Advice For A New Physician

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If you’re a new physician looking for employment it can be a daunting task. All of a sudden you are thrust into the job market and knowing where to invest your time can be tricky. You don’t want to be forced to take a job you don’t particularly like, or be stuck with no viable options. The best way to conduct a job search in the current market is to do your research and think outside the box.

1. Cast a Wider Net

Some physicians are overwhelmed by the variety of choices and unaccustomed to negotiating for a job, new doctors often wind up in positions that are a bad fit for them, and they move on after just a few years.

A common mistake is only focusing your job search in one location. That narrow approach could force you into a job you don't really like. Think about it: you’re so focused on just the location of a prospective job that you forget to zero-in on more important things like the salary and benefits. Does this job have a lot of on-call time? Is there room for growth? Concentrating on one aspect of a job leaves you open to disappointment in the long run. Your dream job may not be in the location you think it should be.

2. Gravitating Toward Big Metropolitan Areas

New physicians looking for jobs should be able to find one successfully and rather quickly. Across the country, and in most specialties, there are vastly more jobs available than there are doctors to fill them.

In some cases physicians might not think this is true, because they tend to crowd major metropolitan areas. In the Northeast this is especially true. The employers then have the negotiating advantage. If there are too many physicians and not enough jobs, then the employers are able to pay them at lower salaries knowing the job market is highly competitive. If you are willing to move to another state, or a less populated area you will have more opportunities to make more money and have the autonomy you want.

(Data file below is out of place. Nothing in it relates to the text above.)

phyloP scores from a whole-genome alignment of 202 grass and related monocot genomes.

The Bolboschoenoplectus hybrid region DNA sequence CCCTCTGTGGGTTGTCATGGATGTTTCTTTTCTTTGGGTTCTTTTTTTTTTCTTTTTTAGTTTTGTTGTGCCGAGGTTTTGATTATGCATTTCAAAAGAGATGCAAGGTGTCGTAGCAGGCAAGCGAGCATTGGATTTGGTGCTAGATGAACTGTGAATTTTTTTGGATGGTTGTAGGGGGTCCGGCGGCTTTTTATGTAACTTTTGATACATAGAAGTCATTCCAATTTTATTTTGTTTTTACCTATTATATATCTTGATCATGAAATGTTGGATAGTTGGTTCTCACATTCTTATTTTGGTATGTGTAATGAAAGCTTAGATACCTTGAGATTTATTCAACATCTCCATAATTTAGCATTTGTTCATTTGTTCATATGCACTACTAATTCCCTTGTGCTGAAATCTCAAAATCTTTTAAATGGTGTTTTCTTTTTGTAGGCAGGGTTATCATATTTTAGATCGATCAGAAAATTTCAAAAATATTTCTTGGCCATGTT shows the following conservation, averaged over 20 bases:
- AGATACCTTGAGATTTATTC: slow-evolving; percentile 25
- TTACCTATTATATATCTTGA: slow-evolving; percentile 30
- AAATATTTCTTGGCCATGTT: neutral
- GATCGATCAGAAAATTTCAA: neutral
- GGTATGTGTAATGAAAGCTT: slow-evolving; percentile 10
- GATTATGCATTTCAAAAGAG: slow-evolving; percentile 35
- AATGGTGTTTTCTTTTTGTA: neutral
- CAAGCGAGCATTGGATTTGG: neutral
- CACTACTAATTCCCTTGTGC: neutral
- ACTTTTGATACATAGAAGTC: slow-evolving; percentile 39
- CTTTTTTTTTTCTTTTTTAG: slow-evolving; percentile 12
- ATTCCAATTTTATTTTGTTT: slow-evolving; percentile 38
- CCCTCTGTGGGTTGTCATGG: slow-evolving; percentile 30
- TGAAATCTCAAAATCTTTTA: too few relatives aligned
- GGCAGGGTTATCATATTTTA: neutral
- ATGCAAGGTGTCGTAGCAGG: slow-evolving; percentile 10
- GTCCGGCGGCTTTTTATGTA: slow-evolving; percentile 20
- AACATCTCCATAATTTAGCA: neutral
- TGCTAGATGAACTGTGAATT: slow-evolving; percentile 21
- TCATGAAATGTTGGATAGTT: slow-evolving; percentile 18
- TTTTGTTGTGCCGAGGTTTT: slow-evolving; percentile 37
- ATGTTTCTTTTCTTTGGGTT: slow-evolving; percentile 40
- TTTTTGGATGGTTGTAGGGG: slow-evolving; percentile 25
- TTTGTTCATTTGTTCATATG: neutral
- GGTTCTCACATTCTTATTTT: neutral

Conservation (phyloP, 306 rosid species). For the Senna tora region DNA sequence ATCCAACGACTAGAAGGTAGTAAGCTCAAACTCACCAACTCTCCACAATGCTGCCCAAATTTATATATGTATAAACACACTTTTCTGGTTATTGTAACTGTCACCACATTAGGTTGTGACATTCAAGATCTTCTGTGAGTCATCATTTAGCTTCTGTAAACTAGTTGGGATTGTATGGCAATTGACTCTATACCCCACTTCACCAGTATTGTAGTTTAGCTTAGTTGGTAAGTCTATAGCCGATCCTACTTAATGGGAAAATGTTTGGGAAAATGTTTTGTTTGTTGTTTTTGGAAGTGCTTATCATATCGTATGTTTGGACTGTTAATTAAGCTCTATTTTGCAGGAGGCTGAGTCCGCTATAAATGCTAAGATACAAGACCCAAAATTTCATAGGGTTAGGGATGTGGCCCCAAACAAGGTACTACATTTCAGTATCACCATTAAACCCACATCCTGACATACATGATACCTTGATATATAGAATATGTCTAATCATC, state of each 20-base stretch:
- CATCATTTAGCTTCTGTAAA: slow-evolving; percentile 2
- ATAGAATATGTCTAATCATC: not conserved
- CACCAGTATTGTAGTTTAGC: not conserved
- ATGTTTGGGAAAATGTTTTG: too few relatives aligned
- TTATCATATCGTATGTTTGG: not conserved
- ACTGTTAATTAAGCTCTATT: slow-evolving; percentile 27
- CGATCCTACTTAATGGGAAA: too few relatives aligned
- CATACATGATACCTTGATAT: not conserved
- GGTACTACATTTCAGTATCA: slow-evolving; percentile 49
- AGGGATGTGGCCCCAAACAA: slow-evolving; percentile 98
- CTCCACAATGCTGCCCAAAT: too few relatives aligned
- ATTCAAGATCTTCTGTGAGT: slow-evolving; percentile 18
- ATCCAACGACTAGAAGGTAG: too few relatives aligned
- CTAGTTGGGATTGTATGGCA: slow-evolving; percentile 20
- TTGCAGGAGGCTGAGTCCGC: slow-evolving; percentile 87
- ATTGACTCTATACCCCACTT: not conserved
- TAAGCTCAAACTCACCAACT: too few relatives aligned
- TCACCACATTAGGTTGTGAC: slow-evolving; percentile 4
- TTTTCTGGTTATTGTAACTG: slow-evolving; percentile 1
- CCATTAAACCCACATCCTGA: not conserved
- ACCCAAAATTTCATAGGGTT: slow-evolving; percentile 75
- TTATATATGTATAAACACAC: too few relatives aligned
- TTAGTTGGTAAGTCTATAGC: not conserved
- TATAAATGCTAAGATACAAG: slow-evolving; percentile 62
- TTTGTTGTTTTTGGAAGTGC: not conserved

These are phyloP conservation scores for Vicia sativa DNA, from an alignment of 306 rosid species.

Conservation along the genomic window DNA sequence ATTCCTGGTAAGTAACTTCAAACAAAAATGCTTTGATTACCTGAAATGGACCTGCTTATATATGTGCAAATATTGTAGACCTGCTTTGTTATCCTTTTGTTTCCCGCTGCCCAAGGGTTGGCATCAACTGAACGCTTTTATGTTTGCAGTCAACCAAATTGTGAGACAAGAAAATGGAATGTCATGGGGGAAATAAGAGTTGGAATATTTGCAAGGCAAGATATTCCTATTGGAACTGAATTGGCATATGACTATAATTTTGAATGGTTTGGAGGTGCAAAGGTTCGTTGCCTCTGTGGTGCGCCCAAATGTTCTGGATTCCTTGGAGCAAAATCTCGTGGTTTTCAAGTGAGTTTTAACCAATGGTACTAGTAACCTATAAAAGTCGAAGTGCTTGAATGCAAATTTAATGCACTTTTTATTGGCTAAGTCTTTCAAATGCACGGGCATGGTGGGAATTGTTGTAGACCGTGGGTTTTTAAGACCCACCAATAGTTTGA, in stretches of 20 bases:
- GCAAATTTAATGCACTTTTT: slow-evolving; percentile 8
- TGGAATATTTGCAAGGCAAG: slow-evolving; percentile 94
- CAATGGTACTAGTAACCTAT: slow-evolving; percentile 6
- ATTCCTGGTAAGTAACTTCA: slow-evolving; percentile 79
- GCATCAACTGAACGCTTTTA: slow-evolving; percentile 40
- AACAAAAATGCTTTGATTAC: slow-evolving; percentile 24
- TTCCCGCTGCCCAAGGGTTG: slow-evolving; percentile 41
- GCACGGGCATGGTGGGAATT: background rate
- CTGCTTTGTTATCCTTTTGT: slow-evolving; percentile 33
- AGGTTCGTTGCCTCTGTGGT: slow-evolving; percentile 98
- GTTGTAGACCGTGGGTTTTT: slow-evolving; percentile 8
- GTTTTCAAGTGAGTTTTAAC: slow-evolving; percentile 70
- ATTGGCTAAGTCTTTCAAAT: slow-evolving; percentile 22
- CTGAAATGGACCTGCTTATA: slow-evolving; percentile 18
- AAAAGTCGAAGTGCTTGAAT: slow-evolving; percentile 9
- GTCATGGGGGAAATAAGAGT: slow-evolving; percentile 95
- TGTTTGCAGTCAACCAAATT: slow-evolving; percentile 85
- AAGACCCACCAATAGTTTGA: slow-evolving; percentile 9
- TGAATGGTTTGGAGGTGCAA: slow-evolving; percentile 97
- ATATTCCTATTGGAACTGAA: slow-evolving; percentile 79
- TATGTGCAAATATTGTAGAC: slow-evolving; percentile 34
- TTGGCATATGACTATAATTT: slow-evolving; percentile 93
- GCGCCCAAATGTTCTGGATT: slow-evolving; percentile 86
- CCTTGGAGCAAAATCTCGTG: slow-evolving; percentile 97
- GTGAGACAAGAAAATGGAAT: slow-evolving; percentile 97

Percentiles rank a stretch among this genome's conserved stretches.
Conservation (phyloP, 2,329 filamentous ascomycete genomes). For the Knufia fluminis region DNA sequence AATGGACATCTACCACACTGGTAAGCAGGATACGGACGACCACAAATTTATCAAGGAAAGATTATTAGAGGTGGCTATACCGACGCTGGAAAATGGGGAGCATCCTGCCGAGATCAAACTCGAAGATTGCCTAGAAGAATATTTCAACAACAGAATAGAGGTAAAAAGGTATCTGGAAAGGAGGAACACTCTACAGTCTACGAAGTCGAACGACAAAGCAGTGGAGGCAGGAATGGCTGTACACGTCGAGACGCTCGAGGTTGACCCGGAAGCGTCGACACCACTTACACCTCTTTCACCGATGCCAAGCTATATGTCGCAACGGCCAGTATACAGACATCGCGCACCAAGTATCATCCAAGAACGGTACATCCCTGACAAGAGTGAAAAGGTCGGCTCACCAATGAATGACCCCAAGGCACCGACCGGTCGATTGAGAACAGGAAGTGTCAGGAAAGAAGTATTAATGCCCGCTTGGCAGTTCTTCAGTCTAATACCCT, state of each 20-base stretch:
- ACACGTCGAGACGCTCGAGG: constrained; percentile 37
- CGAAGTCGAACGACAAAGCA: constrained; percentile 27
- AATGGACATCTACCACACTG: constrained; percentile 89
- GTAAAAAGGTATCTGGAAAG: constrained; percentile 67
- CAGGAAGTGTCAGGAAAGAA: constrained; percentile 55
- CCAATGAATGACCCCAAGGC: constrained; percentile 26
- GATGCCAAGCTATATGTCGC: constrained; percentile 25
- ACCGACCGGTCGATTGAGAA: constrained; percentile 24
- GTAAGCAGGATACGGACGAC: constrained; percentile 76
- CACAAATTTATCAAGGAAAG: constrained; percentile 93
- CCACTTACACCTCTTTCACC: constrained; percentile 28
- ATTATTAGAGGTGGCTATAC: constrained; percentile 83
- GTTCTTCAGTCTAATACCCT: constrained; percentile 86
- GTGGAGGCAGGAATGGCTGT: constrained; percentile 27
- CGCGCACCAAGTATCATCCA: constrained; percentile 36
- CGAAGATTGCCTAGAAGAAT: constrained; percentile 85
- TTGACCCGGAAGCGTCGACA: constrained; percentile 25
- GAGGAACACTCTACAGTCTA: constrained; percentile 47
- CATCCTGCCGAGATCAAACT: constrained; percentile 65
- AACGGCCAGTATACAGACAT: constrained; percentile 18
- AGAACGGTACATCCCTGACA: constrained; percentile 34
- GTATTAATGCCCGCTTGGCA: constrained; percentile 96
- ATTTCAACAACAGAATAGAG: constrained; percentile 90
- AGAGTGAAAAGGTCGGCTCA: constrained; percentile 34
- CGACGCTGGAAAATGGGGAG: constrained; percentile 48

You may find that terrific opportunities exist as few as 30 miles outside of a major metro area. The net result can be better earnings, while retaining any perceived lifestyle benefit of living in a large center.

3. Rushing to Accept the First Good Offer

Physicians can end up unhappy because they didn't thoroughly investigate the opportunity before signing the contract. You might get multiple offers, and taking the time to think about each one is important. You could start by making a simple pro/con list that will flesh out the more minute details. Ultimately, you should never make a decision based on fear. There is a general shortage of physicians in America. If you don’t have a good feeling about a job, don’t take it. There will be other opportunities.

4. Decide what you're looking for

It is important to know what you do want in a job. You know what works for you and what does not. Some physicians enjoy a hospital environment because it’s constantly changing. While others might prefer private practice to really build relationship with patients.

Make a list of what's most important to you (and your partner) in terms of things like pay, location, work-life balance, and clinical opportunities.

5. Get your paperwork in order.

If you're going to test the job market, you'll need to update your CV and tailor it to prospective employers. Unfortunately, there is no ‘one size fits all’ for resumes; with each job you apply to you might have to tweak it a little bit. You'll also need to update your references. Make sure that you have current contact information for each reference and that you've given them a heads up that an employer could be calling.

6. Get serious about interviewing.

Healthcare is constantly evolving, and physicians must be able to adapt to changes. They're looking for doctors with strong leadership skills, who can collaborate with other employees and get along with patients. You will get better at interviewing the more you do it. Also remember..., you are interviewing the employer at the same time they interview you. Pay attention to red flags in terms of interviewer behavior, promises, or reluctance to answer questions.

Once you find the right job, it will all be worth it.